• Supreme Court justices chastise Vermont on the limits of police power in 'deer jacking' case

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    Vermont's high court ruled that game wardens had a legal right to wander around the land of a homeowner suspected of illegally hunting deer at night.

    Mon, 19 Oct 2020 11:40:00 -0400
  • Trump reportedly invited a waiter into a top secret intelligence briefing room to order a milkshake

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    Look, sometimes a man just needs a malted milkshake. Admittedly, there are less opportune moments to indulge in such a craving — say, when you're in a highly classified briefing about Afghanistan with your country's senior defense and intelligence officials.Nevertheless, President Trump reportedly brought such a huddle to a halt a few months after he took office in 2017, Politico reports. "Does anyone want a malt?" the commander-in-chief supposedly asked the top-ranking officials who'd assembled for the briefing at his New Jersey golf club, including the head of the CIA's Special Activities Center, "a little known unit" that is "responsible for operations that include clandestine or covert operations with which the U.S. government does not want to be overtly associated," Spec Ops Magazine explains.Trump urged, "We have the best malts, you have to try them," before inviting a waiter into the code-word-secure briefing room to satisfy his sweet tooth. "The malt episode ... became legendary inside the CIA, said three former officials," Politico writes, explaining that "it was seen as an early harbinger of Trump's disinterest in intelligence, which would later be borne out by the new president's notorious resistance to reading his classified daily briefing." (That is to say, pictures were added to the briefings to help keep him engaged).Still, this is a man who has flexed the power of the nation's highest office to … install a button on his desk in the Oval Office that summons a butler to bring him a Diet Coke. The briefings can wait! To paraphrase a queen of France who was similarly burdened with the trivialities of running a country when there were sweets to consume, let them drink milkshakes.More stories from theweek.com Will Kansas go blue? What happened to third party candidates? If Roe falls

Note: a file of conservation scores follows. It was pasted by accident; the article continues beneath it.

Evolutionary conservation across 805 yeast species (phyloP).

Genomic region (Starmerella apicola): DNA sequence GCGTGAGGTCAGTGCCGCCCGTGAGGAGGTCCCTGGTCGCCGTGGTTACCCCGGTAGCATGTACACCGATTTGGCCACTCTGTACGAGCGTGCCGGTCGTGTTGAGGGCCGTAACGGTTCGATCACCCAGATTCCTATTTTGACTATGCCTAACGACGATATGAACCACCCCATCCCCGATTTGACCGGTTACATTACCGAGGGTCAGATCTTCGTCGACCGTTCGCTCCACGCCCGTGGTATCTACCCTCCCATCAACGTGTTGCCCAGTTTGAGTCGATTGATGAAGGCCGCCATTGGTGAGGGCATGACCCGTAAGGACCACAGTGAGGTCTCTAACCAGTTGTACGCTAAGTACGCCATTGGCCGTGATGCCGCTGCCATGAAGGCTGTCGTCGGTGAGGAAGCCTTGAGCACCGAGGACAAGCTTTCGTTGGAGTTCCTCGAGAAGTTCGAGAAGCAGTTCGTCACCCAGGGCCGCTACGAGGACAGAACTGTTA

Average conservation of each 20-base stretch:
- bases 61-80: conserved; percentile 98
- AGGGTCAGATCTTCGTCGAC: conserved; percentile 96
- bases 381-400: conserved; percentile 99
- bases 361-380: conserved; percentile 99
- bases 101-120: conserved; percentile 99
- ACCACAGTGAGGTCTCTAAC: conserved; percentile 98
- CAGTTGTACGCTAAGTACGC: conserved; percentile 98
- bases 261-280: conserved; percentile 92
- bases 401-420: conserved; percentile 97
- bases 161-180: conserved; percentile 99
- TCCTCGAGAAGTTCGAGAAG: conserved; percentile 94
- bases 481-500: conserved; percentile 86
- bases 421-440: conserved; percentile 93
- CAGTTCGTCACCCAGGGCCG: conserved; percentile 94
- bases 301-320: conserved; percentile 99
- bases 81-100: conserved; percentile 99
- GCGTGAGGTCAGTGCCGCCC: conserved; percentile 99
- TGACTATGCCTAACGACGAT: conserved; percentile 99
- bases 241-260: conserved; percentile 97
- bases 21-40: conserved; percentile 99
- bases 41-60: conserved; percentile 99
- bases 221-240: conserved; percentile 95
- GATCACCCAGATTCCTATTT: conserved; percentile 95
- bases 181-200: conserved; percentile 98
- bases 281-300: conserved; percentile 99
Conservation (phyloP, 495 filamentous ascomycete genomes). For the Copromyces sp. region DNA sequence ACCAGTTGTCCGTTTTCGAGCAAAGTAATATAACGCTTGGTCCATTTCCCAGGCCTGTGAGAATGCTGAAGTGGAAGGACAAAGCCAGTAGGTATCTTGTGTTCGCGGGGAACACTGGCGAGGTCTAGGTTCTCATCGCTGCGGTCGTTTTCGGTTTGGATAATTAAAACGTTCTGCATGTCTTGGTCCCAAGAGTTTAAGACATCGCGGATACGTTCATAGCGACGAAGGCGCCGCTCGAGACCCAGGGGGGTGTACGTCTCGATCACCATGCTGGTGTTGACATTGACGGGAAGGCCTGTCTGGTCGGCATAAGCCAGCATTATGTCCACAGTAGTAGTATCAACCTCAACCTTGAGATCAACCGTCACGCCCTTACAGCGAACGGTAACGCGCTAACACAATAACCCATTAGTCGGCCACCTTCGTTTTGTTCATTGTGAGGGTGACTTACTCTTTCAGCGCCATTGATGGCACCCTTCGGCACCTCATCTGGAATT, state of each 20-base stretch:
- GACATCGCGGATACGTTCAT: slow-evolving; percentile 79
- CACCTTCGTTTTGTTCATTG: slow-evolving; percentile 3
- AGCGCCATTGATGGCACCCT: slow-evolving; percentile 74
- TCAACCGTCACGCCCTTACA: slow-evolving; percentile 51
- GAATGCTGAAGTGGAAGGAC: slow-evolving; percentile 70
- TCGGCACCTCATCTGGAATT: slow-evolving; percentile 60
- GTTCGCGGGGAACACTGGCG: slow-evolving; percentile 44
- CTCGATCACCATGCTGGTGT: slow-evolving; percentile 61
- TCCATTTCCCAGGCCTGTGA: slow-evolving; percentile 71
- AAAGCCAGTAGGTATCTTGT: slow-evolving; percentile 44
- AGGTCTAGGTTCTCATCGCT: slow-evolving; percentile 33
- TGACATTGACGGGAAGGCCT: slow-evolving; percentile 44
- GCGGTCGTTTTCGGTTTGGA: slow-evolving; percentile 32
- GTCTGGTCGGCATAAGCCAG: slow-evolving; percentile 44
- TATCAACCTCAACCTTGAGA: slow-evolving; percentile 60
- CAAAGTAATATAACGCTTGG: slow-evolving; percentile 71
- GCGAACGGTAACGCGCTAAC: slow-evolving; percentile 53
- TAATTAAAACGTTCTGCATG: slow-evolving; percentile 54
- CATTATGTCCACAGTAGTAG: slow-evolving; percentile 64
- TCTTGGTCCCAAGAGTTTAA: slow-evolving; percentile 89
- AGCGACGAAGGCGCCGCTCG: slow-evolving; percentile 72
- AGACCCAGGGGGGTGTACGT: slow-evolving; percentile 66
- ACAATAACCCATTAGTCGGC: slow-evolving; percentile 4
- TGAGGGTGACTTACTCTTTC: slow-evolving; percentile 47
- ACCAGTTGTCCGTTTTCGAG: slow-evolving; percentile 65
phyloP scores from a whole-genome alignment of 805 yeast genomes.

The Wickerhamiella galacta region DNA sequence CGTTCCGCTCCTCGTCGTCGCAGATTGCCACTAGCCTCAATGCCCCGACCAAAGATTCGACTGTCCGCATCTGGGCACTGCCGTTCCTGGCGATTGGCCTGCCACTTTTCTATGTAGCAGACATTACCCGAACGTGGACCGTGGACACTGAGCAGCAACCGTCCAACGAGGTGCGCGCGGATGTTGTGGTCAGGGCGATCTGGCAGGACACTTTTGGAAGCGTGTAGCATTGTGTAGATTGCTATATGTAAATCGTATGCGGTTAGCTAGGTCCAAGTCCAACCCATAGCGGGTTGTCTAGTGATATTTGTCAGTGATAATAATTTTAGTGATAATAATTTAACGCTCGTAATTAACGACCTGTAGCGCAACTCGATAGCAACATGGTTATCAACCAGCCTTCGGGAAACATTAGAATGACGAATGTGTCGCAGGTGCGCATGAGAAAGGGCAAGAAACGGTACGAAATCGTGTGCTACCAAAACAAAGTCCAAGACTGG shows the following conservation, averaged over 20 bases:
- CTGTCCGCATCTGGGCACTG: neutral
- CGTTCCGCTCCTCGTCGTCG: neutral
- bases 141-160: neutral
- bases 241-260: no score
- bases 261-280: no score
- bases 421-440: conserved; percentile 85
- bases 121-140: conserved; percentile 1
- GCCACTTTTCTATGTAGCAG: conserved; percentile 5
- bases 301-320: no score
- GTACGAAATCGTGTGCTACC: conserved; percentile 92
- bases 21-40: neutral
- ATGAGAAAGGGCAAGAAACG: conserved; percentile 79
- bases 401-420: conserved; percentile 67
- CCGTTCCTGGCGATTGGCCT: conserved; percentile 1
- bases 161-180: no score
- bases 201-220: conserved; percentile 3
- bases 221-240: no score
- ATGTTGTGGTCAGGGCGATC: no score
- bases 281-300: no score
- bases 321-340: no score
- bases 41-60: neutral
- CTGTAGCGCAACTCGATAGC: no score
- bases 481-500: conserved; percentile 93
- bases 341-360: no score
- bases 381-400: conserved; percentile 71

Mon, 19 Oct 2020 10:57:00 -0400
  • Visiting an airport lounge during the pandemic felt safe to me but it wasn't the same without the buffet

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    Though the experience wasn't quite as luxurious as before, our reporter was impressed by the safety measures at a lounge in London's Gatwick Airport.

    Mon, 19 Oct 2020 08:37:57 -0400
  • Official ballot box set ablaze with burning newspaper, Los Angeles firefighters say

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    Firefighters had to cut the drop box open with a chainsaw to retrieve the ballots inside.

    Mon, 19 Oct 2020 11:54:32 -0400
  • Killer dubbed ‘Black Widow’ gets prison release 30 years after hit on estranged husband

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    Barbara Kogan organised killing to secure life insurance payout

    Mon, 19 Oct 2020 18:50:02 -0400
  • 'Smoke coming from everywhere': Cameron Peak, Calwood fires continue to rage in Colorado

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    Colorado crews scrambled to gain ground against two blazes as this year's historic wildfire season imparted more heartbreak and hardships on the West.

    Tue, 20 Oct 2020 00:05:58 -0400
  • Taiwan and Chinese diplomats injured in fight in high-end Fiji hotel

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    Taiwan and China have become embroiled in a diplomatic spat on the Pacific island of Fiji, after government officials from both sides were allegedly injured during a fight at an event in a high-end hotel to mark Taiwan’s National Day. The incident occurred amid growing tensions between Beijing and Taipei over Taiwan’s global status, and as both sides vie for diplomatic and economic influence in the strategic Indo-Pacific region. Taiwan’s foreign ministry said on Monday that it had asked the Fijian police to investigate the October 8 incident. The fight resulted in a Taiwanese diplomat being sent to hospital after trying to prevent two Chinese embassy officials from entering the venue to photograph people who were attending. The Chinese Communist Party claims Taiwan - a democratic island of 24 million which it has never ruled - as its own territory. It tries to undermine Taiwan internationally and strongly objects to Taipei having independent ties with any other nations. Taiwan, a strong US ally, has formal relations with four countries in the region, although not with Fiji. According to the Taiwanese foreign ministry, two Chinese diplomats stormed into a celebration marking Taiwan’s national day to “harass” their guests.